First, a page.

Parvo Puppy (The Importance of Punctual Vaccinations)

Alrighty everyone, Kaitlin here, and today I’ll be writing about my experience with Parvo, how we got through it and my cleanup/sterilization methods.

For the introduction, I adopted Athena when she was 8 months old, and as it turns out she came to me with Parvo. Now if you don’t know what Parvo is, let me tell you its an ugly, ugly, illness.

Parvo is believed to originate from cats and, like many illnesses comes in different forms. The less common is the cardiac form, it attacks the heart, typically of very young puppies. When this occurs unfortunately it often results in death. The more common of the two forms is the intestinal form (this is the form Athena had) the symptoms here are vomiting, diarrhea, dehydration, extreme weight loss, and lack of appetite. The majority of all Parvo cases occur between six weeks and six months old. While still nursing pups gain antibodies from their mom and that protects them, after that they rely solely on vaccinations. The good news is the Parvo vaccine has been basically perfected, and almost no dog who has been vaccinated gets parvo.

So what happened? I always vaccinate and spay my animals, how did Athena get parvo?

Well, as I said, she came to me with it. She had all her vaccinations and still got this horrible disease, how? She didn’t get them on time.

After beating myself up for a couple of days while she was under round the clock care, hospitalized at the vet I looked at the dates, and her previous owner didn’t get her vaccines at the appropriate time. This is problematic because if Parvo gets the opportunity to strike, it will. It can live in the ground for up to 50 years. 50 YEARS! Which means parvo could be pretty much anywhere. Once you’ve had a dog with it, your entire home has parvo. If an unvaccinated puppy were to come into that area they would catch it and spread it.

How did I figure out she had it? Well, Parvo is tricky, it spreads through the body without many observable symptoms. It starts  by stripping the inner lining of the stomach and the intestines, causing the lack of appetite. Along with feeling warm Athena was lethargic, which isn’t entirely abnormal for great danes, as they are lazy dogs, but she wouldn’t want to get up to go outside. This was red flag number one. Red flag two was her lack of interest in food. I thought she may have a sensitivity to the food I was feeding her so I made her chicken and rice because that’s gentle on the stomach. When she wasn’t interested in that I tried feeding her a treat (a kind i know she adored) and she took it and continued to spit it on the ground. So I took her in, feeling crazy I walked into the vet insisting my dog was sick because she wouldn’t eat a treat. The vet thought I was crazy at first, but quickly took us back to perform the SNAP test for parvo and sure enough she had it.

The vets guessed I caught it within the first week which is really early to catch parvo, but gives the pup a better chance at making it. In just this short time she had lost about 20 pounds and was dehydrated. They carried my baby into the back room and wouldn’t let me see her (to prevent me spreading it to my environment or to my other two dogs) and they told me all I could do was wait. The problem with parvo is even if progress is being made, things can turn bad drastically, so there’s no way to know if your dog will make it or not. This to me was terrifying.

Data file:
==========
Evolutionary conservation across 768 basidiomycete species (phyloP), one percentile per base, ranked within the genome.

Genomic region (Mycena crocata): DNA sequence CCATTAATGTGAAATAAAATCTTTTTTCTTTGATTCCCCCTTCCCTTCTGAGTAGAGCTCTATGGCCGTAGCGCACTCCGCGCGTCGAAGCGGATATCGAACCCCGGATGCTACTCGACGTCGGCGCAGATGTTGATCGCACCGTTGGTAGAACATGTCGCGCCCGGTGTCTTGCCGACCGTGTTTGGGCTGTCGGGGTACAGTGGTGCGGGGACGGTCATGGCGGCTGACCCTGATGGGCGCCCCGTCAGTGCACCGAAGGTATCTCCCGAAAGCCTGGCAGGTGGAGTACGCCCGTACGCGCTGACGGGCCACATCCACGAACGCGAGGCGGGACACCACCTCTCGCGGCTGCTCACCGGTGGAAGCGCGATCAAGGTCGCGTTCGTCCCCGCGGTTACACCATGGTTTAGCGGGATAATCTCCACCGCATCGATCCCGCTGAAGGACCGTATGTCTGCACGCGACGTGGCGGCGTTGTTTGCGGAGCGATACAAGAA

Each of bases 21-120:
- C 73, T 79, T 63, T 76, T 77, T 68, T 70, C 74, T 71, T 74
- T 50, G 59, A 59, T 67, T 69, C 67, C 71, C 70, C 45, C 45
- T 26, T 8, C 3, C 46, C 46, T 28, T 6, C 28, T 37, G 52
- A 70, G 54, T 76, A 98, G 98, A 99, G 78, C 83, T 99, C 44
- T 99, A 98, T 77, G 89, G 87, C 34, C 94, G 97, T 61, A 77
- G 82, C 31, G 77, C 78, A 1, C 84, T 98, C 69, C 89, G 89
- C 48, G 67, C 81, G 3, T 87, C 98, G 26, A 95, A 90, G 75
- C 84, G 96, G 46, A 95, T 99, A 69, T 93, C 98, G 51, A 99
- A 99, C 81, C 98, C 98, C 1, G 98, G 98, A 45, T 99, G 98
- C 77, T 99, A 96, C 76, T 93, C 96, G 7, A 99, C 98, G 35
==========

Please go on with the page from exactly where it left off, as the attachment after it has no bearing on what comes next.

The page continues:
While she was in intensive care at the vet I got instruction to throw out every toy, chew, blanket, pillow etc. that she had come into contact with while she was sick. For the things I couldn’t throw out (My couch, mattress etc.) I had to find a way to clean them that would kill the parvo. Heres the hard part, parvo doesn’t care if its hot, cold, dry, or wet, it can live practically anywhere. The one at home cleaner that can kill it is bleach. Now don’t go empty the whole bottle of Clorox on your couch, or your carpet. The solution can be diluted (so it doesnt bleach the fabric) but still kills the parvo. The ratio is one part bleach to 30 parts water. I went and bought a gallon of bleach and mixed one cup of bleach in 30 cups of water, filled and old spray bottle and sprayed every surface in my house. I washed my clothes with half a cup of this solution and bleached the grass outside (to try to kill most of the parvo there to protect other dogs). It took me four days to clean everything in my house but it is well worth it.

After about a week in round the clock care Athena was able to come home, she still wasnt eating or drinking but her stomach lining was repaired and that was all the vet could do. So she came home with me under the condition that I would give her subcutaneous fluids and a cocktail of different medications. Of course I agreed thinking it would be no problem, but when it came time to stick her with the needle I couldn’t do it. I did everything the vet told me to do, make Athena comfortable and make sure she’s laying down, prep the fluid bag, attach the new needle, scratch and ice the area to numb it, but I couldnt for the life of me stick her with the needle. So I took a breather, told myself this would be good for her and it’s helping her and finally I was able to stick her. She yelped a little in pain and I cried for a good thirty minutes.

After this first needle poke, Athena and I became much more comfortable with the process and it became second nature. Finally after three days Athena started drinking and eating water! My Precious baby made it through this horrible illness!

Now I bet youre all wondering, why does this matter to me? Well hopefuly you never have to go through this, but if you do, hopefuly this gives you hope. If not hopefully it convinces you about the importance of vaccinations (and at the appropriate times) for your pups wellbeing.


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